For most of the diffraction work performed on the X31 line a channel-cut Si(111) monochromator is used. The limited energy resolution obtainable with this cut of crystal meant however that it was necessary to use a Si(311) crystal for some of the MAD experiments. The motivation for this change will be discussed later.
The two crystals are essentially identical, distinguished only by their plane orientation. The crystal in use is mounted on a goniometer which allows rotation around three directions. Two of the axes are normally fixed and for most experiments the crystal lies such that the plane formed by the incident and diffracted beam directions is vertical. Incident X-rays are diffracted twice from the two parallel faces ensuring that the exit beam travels parallel to the input beam, only shifted vertically by a small distance. The basic arrangement is shown in Fig. .
Figure: Schematic diagram of the silicon channel-cut monochromator used on the X31 beam line.
The photon energy of the monochromated beam is selected by rotating this set-up around a horizontal axis perpendicular to the beam direction thus changing the angle between the incident X-rays and the diffracting planes of the crystal. This rotation is controlled remotely and performed by a 500 steps/rotation stepping motor attached to the goniometer via a gear and worm-drive. One full rotation of the worm-drive is thus equivalent to steps of the motor and produces a change in the Bragg angle.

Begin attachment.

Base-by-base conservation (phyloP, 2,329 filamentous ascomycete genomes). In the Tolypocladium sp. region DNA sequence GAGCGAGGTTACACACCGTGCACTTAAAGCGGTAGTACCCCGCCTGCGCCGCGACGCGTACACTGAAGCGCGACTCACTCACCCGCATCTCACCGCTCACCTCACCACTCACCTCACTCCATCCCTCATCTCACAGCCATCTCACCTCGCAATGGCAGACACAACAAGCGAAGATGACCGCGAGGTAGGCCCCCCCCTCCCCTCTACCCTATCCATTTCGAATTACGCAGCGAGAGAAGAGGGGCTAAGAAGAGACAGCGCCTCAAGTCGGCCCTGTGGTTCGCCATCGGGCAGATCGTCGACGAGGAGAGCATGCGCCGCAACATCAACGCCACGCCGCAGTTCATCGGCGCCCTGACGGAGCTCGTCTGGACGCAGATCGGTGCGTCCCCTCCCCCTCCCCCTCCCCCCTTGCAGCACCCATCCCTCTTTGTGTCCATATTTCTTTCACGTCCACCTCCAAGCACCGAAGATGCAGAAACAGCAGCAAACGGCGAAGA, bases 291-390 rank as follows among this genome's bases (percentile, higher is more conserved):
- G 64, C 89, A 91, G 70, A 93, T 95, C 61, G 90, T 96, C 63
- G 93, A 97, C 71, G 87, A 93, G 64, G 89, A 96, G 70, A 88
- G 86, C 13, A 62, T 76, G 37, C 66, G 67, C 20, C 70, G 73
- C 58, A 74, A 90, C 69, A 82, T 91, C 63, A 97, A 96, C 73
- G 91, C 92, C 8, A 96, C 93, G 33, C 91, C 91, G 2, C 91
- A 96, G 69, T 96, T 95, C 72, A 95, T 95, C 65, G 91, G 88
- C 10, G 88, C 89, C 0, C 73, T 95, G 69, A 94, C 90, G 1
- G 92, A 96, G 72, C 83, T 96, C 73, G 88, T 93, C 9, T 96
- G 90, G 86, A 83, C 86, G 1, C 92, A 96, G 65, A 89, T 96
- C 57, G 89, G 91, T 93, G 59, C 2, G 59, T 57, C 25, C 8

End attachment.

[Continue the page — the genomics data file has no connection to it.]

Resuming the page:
The vertical shift in beam height produced by reflection from the two crystal faces does not remain constant with changing Bragg angle and may be calculated using the equation
where is the separation of the two reflecting surfaces, is the Bragg angle for the reflection and is the shift in the exit beam height given a change in Bragg angle, .
The crystal rests on a water-cooled copper block and is held lightly in place by three copper-beryllium leaf springs. To reduce the distortion of the silicon lattice at the reflecting surfaces arising from strain fields originating at the points of contact to the cooling block there is a second groove cut into the crystal parallel to the first which acts to relieve this strain.
Originally the crystal was not cemented to the cooling block and it was suspected that
the thermal contact between the two surfaces was poor since neither were highly
polished. An attempt was made to counter this situation by introducing a thin layer
of silicone grease between the two surfaces but no significant improvement has been
observed. The effects of the thermal load on the monochromator's performance are discussed
further in Sec. .